Rafting in Futaleufú River

The brilliant blue Futaleufú River is a must-do for experienced whitewater rafters, who travel from all over the world to brave its legendary rapids. This is the site of the annual Futaleufú XL outdoor fest and competition, which gathers the world’s top rafters and serves as a qualifier for the Grand Prix. For those who simply want to soak in the scenery of this river flanked by the Andes, there are also plenty of slow waters, ideal for family outings.

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Wine tasting in Colchagua Valley

The central Colchagua Valley is home to Chile’s most iconic and oldest vineyards, and you have no doubt sipped many of the labels which call this fertile land home. Lapostolle’s architecturally stunning Clos Apalta winery, perched in the Apalta hills, descends six floors down, replicating the gravitational production of their iconic Clos Apalta wine. Take the one-hour tour and choose from various tastings.

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Minga in Chiloé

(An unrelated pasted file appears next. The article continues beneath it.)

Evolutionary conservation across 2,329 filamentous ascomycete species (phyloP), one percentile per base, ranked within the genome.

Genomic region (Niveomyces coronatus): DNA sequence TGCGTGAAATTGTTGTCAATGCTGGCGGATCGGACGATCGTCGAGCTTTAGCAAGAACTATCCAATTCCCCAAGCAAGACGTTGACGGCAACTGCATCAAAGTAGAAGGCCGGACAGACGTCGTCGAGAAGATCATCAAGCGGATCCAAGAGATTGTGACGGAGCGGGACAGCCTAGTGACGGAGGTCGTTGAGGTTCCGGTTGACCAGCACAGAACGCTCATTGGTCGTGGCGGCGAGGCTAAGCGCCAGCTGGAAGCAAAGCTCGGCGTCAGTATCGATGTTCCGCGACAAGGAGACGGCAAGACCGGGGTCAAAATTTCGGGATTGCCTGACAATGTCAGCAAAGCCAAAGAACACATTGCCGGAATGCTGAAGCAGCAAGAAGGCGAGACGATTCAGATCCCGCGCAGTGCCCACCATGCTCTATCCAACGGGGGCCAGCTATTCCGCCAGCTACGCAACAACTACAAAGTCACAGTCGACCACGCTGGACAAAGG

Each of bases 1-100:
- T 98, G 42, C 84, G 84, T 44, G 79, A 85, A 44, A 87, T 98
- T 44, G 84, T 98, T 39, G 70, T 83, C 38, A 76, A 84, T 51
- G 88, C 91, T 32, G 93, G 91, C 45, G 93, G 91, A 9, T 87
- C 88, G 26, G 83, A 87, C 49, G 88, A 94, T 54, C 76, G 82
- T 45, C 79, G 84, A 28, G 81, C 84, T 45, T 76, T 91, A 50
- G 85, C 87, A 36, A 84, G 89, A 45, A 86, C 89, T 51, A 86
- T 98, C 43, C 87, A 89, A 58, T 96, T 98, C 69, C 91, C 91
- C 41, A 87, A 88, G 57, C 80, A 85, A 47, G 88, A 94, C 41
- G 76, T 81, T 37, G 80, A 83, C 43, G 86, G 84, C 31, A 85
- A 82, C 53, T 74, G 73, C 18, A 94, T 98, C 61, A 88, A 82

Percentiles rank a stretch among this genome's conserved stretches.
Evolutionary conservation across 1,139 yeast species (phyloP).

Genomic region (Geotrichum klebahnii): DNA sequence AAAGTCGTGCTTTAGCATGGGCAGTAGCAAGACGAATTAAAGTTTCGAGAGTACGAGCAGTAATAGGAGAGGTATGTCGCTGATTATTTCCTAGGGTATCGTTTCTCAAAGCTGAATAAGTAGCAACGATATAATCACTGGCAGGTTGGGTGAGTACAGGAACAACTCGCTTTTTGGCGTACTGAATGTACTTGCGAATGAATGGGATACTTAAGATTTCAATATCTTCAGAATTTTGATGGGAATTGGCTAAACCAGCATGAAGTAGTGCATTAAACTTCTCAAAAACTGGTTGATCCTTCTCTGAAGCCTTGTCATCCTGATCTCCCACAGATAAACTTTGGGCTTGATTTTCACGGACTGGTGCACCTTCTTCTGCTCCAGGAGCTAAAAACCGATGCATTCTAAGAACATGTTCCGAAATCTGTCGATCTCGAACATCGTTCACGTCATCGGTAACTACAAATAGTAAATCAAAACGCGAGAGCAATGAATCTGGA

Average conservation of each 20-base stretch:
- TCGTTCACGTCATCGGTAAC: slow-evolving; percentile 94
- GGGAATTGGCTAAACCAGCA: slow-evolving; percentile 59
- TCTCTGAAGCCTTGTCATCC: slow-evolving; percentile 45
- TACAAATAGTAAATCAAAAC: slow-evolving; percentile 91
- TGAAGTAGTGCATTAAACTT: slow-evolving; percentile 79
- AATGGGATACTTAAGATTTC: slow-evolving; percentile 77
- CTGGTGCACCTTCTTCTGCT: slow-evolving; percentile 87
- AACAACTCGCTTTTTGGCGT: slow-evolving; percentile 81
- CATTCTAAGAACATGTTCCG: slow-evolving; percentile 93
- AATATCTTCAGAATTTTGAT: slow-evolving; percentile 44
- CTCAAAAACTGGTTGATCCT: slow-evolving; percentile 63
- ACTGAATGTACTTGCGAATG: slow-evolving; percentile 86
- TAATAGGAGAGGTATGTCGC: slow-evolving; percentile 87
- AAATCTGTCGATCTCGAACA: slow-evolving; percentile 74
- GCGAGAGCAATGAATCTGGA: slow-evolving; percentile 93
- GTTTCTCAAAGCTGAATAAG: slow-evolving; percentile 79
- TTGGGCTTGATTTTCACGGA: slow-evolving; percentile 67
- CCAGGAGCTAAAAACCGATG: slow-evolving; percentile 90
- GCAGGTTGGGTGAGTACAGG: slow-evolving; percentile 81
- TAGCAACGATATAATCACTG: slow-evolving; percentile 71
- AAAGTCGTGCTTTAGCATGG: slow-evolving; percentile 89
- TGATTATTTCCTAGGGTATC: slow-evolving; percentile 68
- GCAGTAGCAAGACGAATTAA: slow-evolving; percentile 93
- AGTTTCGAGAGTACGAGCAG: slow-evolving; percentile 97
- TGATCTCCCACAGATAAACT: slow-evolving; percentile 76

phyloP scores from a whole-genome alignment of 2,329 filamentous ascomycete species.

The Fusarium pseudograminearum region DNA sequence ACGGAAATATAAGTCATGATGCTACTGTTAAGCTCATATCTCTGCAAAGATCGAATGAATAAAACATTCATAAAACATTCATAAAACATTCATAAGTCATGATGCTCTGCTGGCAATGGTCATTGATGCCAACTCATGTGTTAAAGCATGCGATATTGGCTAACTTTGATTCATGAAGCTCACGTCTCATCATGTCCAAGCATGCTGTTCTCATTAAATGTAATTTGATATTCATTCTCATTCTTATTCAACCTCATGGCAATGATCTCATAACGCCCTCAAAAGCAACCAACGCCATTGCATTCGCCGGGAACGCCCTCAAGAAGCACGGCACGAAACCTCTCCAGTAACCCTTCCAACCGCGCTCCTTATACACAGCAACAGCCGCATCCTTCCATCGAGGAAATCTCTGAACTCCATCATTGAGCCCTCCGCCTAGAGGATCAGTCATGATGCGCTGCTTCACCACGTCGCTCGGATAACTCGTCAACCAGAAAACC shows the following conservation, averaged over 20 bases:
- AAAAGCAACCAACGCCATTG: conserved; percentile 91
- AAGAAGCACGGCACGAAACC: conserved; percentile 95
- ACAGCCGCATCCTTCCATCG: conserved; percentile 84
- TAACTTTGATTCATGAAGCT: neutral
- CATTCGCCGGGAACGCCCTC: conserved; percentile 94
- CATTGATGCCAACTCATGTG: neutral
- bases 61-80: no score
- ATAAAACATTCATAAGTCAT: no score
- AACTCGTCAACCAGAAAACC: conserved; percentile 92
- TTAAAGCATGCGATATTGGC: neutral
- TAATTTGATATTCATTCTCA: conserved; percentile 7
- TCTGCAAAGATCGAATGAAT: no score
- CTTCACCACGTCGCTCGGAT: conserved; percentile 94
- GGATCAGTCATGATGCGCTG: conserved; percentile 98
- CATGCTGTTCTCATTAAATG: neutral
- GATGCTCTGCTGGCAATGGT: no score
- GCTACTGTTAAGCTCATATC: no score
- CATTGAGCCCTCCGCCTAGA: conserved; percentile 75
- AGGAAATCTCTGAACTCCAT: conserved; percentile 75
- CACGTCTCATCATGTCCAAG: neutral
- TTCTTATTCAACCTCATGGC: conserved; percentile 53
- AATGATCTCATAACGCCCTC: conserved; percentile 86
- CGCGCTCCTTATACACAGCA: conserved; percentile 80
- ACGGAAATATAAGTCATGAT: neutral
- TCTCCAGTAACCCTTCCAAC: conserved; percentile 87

Minga is the heartwarming tradition of bringing together friends and neighbors to help in a common task. In the southern island of Chiloé, the term acquires a very distinct dimension and is applied to moving entire houses, from foundation to furniture. Everyone chips in, and at the end of the day, they celebrate eating a hearty feast of typical curanto, a dish made with fish, meat, vegetables and potatoes.

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  • La Piojera

    Not only is La Piojera one of Santiago’s most beloved dive bars, but it’s also the city's oldest.

  • Sarita Colonia

    Sarita Colonia has become famous throughout Santiago for its fusion of Peruvian and Asian cuisine.

  • Parque Metropolitano de Santiago

    Think of it as Santiago’s Central Park—if Central Park was draped across a lofty hill.

  • Maipo Canyon

    Maipo Canyon has it all: glacial hikes, river rafting and breathtaking landscapes.

  • Boragó

    The focus of the 16-course Endémica tasting menu is on underutilized endemic ingredients.